COVID-19 pandemic: how to keep calm and look after ourselves and others

The word pandemic may instill feelings of fear, panic and uncertainty, but it doesn’t have to. Recently, news headlines have been dominated by updates on the novel coronavirus (COVID-19) pandemic. In this time of increased health needs, economic change and population lockdown, here are some ways we can keep calm, look after ourselves and help the community around us.

Originating in Wuhan, China, COVID-19 has now spread globally. Countries such as China and South Korea look to have passed the peak of the disease, while others like Iran, Italy, the USA and Spain are fighting hard as new cases accelerate. Here in Australia, we are beginning to see a rapid rise in cases as the government monitors the situation and adopts a “precautionary response”. 

A number of COVID-19 related terms and hashtags have been circulating on the internet and it may be useful to understand what they mean. 

The World Health Organisation (WHO) recently declared COVID-19 a pandemic. This acknowledges that the disease has spread across multiple countries and populations. However, the WHO Director-General also warned that the word pandemic, “if misused, can cause unreasonable fear, or unjustified acceptance that the fight is over, leading to unnecessary suffering and death.” 

Social distancing aims to slow disease spread through reducing personal contact. This includes interventions such as school and work closures, working from home, self-isolation and the cancellation of conferences and festivals. 

Self-isolation involves confinement of an individual to their home for a period of time to mitigate risks of infecting others. Currently, suspect cases of COVID-19 are required to self-isolate for 14 days. 

#FlattenTheCurve aims to educate on the possibility of disease cases surpassing healthcare capacity. The first peak represents a burden of COVID-19 cases which cannot be adequately managed by the health system due to shortages in staffing, beds, and medical supplies. Interventions such as social distancing, appropriate testing protocols, and travel bans are being implemented in an attempt to flatten the curve, prevent deaths, and improve health outcomes for patients.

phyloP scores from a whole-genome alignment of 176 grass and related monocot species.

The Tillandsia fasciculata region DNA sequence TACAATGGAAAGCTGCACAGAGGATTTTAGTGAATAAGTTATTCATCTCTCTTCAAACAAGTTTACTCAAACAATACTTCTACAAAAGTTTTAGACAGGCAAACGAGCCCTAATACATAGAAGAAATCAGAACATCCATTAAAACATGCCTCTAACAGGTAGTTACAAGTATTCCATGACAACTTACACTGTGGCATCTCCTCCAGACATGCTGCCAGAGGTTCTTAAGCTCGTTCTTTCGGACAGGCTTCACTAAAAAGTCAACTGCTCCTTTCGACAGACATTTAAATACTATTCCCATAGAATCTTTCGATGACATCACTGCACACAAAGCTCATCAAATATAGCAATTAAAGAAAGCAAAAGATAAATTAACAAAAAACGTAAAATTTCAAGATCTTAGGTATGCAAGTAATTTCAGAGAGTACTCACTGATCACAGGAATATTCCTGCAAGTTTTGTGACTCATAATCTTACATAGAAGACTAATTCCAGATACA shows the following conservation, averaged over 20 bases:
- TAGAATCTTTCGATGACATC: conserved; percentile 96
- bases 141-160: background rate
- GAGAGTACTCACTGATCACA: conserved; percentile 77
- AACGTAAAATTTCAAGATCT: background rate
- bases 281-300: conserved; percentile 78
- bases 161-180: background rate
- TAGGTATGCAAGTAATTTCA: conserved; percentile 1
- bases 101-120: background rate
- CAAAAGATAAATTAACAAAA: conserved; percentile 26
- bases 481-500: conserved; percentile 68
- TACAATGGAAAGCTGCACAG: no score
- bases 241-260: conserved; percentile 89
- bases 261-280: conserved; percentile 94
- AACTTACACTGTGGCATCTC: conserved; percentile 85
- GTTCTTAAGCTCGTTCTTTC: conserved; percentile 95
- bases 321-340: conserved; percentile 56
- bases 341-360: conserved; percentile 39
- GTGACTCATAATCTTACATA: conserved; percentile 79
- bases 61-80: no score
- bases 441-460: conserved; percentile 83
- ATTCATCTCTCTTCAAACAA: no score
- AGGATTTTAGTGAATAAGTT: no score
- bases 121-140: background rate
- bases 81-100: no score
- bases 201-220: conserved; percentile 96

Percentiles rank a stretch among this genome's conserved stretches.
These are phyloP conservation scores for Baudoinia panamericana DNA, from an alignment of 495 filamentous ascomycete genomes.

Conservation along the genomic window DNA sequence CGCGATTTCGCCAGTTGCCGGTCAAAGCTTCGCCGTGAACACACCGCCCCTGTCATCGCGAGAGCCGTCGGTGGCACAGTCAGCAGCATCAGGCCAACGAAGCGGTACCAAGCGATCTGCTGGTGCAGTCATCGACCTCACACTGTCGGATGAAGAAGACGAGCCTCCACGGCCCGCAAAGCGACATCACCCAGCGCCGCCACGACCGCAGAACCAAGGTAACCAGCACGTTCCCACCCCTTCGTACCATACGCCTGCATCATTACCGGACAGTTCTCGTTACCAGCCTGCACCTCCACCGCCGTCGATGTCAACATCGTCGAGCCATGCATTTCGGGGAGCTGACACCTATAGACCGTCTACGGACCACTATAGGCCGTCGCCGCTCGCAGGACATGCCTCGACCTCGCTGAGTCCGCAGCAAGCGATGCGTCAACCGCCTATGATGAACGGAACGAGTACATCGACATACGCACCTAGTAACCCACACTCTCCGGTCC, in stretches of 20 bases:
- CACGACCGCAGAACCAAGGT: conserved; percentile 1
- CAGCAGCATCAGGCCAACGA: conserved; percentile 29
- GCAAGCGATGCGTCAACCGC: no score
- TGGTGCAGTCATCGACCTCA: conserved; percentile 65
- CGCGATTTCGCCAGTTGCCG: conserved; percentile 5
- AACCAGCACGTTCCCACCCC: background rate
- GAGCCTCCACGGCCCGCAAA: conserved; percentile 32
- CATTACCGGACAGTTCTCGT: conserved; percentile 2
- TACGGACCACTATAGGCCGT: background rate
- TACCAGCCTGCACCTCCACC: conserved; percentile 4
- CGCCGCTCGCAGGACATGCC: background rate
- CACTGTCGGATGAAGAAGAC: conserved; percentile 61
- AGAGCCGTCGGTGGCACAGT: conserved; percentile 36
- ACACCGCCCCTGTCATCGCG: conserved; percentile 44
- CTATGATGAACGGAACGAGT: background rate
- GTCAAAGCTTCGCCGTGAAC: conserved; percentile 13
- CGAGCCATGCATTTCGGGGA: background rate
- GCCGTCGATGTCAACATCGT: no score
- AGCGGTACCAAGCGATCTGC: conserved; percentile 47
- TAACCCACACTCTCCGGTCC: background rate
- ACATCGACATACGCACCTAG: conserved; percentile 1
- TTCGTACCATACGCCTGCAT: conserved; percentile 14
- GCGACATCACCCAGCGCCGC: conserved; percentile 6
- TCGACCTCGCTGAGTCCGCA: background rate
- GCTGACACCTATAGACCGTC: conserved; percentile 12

Flatten the Curve | credit Julie McMurry

Look after yourself, be kind to others

While governing authorities discuss how to handle the evolving pandemic, there are a few things we can all do to help. The following poster demonstrates some key points.

PAWS Poster | credit Lyndal Parker-Newlyn

It is also important to consider our own self-care. Exercise and diet remain vital components of a healthy lifestyle, and contribute to maintaining mental health. Keep up with hobbies and stay up to date with preventative health including any medications and recommended immunisations.

Consider your support network, including family, friends, health professionals, and phone helplines. Have some fun brainstorming creative ways to stay socially connected without group gatherings. 

The uncertainty surrounding the current pandemic can give rise to stigma and fear, and the World Health Organisation (WHO) offers some suggestions on how we can be kind to each other during this time.

WHO – Be Kind | credit World Health Organisation

Get the right facts 

Getting the right information and staying up to date can help us to make measured, informed decisions. Be aware that the situation is changing as we learn more. Protocols may vary between different Australian states and territories, and recommendations will change as the pandemic progresses. 

Here are some credible COVID-19 resources: 

If you are struggling with your mental health and need support, see your GP, counsellor or psychologist. Alternatively, get in touch with one of the following helplines.

  • Lifeline – 13 11 14
  • Beyond Blue – 1300 224 636

We might have a pandemic, but we don’t have to panic. Stay calm, be kind and get the right facts. Let’s look after ourselves and others.

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